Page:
Business Law & Bankruptcy
When Josh was asked, during a bankruptcy proceeding, whether he had ever been sued, he responded that he had not. In fact, he had once been sued for intentional infliction of emotional distress. That suit had been settled many years earlier and had no financial impact on Josh today. Josh’s debts were discharged in bankruptcy. Creditors want the discharge revoked because of Josh’s lie.
Should a discharge be revoked because of a lie made in court by the debtor that had no impact on the case?
In Dale Alleman v. Brett J. Kitson, 341 Fed. Appx. 234 (7 Cir. 2009) Brett J. Kitson and his wife, Courtney, had filed a joint bankruptcy petition in ...view middle of the document...
Alleman challenged the bankruptcy court's determination that he had not proven facts sufficient to support his theory that discharge was barred under§727(a). Mr. Alleman argued that Mr. Kitson failed to retain business records for Kitson Enterprises, a corporation of which Mr. Kitson was the sole shareholder and §727(a)(3) of the Bankruptcy Code prohibits discharge when the debtor has “concealed, destroyed, mutilated, falsified, or failed to keep or preserve” records"from which the debtor's financial condition or business transactions might be ascertained…”.The bankruptcy court found that these records were not material to Mr. Kitson's financial condition because the corporation’s tax returns showed that the business made no profit, the bankruptcy court had determined that Kitson Enterprises had no assets, and Mr. Kitson had earned no money from the corporation. The Court of Appeals, therefore, agreed that the bankruptcy court was correct to conclude that the records were immaterial and discharge was not barred under §727(a)(3).
Mr. Alleman also submitted that the bankruptcy court should not have granted Mr. Kitson a discharge because he had made a number of misstatements and omissions on the bankruptcy statement and schedules, and §727(a)(4) forbids discharge where the debtor "knowingly and fraudulently . . . made a false oath or account." The bankruptcy court found that Mr. Kitson's bankruptcy filing did contain several misstatements and omissions, but concluded that they did not run evoke §727(a)(4) because none of them were material to the bankruptcy petition. The court again agreed with the bankruptcy court’s decision on this issue.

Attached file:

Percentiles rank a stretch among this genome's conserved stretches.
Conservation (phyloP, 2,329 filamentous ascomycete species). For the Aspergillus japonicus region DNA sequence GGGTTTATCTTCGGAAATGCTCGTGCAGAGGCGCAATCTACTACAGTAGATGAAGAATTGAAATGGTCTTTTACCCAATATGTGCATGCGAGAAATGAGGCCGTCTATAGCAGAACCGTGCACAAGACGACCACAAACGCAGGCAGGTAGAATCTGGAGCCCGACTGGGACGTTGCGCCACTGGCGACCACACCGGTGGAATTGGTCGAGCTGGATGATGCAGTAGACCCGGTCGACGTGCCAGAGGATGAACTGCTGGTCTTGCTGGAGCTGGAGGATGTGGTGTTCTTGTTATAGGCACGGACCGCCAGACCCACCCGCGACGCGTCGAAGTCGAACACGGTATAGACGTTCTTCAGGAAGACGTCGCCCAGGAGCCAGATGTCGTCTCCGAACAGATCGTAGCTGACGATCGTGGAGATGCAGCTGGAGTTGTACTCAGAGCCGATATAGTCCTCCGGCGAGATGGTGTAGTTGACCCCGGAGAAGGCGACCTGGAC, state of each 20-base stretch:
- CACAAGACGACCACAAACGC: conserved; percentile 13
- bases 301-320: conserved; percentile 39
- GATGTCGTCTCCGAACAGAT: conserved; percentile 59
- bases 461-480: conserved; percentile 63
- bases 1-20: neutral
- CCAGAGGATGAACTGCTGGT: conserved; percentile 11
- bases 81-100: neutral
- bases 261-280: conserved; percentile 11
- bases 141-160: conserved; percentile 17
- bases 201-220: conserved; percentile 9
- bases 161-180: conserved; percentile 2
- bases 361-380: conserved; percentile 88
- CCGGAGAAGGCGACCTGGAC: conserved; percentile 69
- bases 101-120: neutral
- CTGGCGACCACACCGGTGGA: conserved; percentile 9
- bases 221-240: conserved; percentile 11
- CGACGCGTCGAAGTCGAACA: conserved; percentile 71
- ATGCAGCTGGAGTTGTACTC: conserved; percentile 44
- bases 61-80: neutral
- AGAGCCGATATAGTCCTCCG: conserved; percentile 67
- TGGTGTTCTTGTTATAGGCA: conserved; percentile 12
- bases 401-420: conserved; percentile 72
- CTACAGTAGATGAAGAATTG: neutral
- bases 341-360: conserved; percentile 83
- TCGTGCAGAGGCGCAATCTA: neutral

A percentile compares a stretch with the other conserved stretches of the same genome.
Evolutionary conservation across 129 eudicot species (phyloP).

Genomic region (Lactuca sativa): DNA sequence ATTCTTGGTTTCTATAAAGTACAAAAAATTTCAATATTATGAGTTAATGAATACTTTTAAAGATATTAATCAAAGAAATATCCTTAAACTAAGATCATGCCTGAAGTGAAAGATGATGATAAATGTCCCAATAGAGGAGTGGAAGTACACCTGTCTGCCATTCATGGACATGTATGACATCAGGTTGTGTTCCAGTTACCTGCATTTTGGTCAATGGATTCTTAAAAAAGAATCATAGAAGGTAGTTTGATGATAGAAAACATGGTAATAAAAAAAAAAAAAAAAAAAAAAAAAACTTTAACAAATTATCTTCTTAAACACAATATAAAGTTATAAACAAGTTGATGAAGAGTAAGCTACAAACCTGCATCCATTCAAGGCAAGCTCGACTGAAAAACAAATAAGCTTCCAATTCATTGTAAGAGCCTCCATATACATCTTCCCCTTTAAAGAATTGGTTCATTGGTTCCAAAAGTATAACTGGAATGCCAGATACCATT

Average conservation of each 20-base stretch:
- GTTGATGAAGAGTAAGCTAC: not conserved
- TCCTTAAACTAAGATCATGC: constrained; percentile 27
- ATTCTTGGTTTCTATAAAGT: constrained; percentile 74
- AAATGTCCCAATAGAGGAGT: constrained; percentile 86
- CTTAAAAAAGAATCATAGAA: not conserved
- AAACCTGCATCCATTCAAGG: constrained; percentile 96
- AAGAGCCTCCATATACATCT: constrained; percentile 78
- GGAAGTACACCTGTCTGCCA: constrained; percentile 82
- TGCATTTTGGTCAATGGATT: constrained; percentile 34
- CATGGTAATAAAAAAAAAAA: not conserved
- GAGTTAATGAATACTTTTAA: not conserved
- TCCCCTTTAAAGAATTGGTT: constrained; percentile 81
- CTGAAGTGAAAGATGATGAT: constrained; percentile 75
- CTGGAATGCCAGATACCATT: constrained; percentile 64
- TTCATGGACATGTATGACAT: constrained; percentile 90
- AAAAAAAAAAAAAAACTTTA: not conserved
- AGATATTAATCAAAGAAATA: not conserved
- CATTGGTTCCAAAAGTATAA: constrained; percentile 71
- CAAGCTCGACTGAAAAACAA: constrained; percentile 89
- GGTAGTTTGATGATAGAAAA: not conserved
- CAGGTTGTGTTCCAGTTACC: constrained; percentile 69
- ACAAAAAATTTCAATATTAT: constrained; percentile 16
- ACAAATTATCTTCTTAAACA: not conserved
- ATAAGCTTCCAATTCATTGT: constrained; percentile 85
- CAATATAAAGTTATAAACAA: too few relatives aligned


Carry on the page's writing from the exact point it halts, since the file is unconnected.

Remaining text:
Mr. Alleman also claimed that Mr. Kitson identified his corporation as BK Motorsports rather than its official name, Kitson Enterprises, and he failed to list the Employer Identification Number for that business. The bankruptcy court found that these misstatements and omissions were immaterial, and the court agreed. The court found that although there might be cases in which misstatement of a corporate name and omission of an EIN would hinder the court in its attempt to ascertain the extent of the debtor's assets, this was not such a case.
Mr. Alleman further pointed out that Mr. Kitson failed to disclose a $ 6,300 loan from his parents. The bankruptcy court concluded that omission of the parental loan was not material because Mr. Kitson's estate had no remaining assets with which to pay unsecured creditors, therefore, the omission had no effect on whether any of the unsecured creditors, including Mr. Alleman, would receive any distribution from the estate.
Finally, Mr. Alleman submitted that discharge was improper because Mr. Kitson represented in his bankruptcy statement that he had no record related to Kitson Enterprises. This representation was false. Mr.Kitson admitted at trial that he had possessed such records at the time of the bankruptcy filing and subsequently had disposed of them. The court...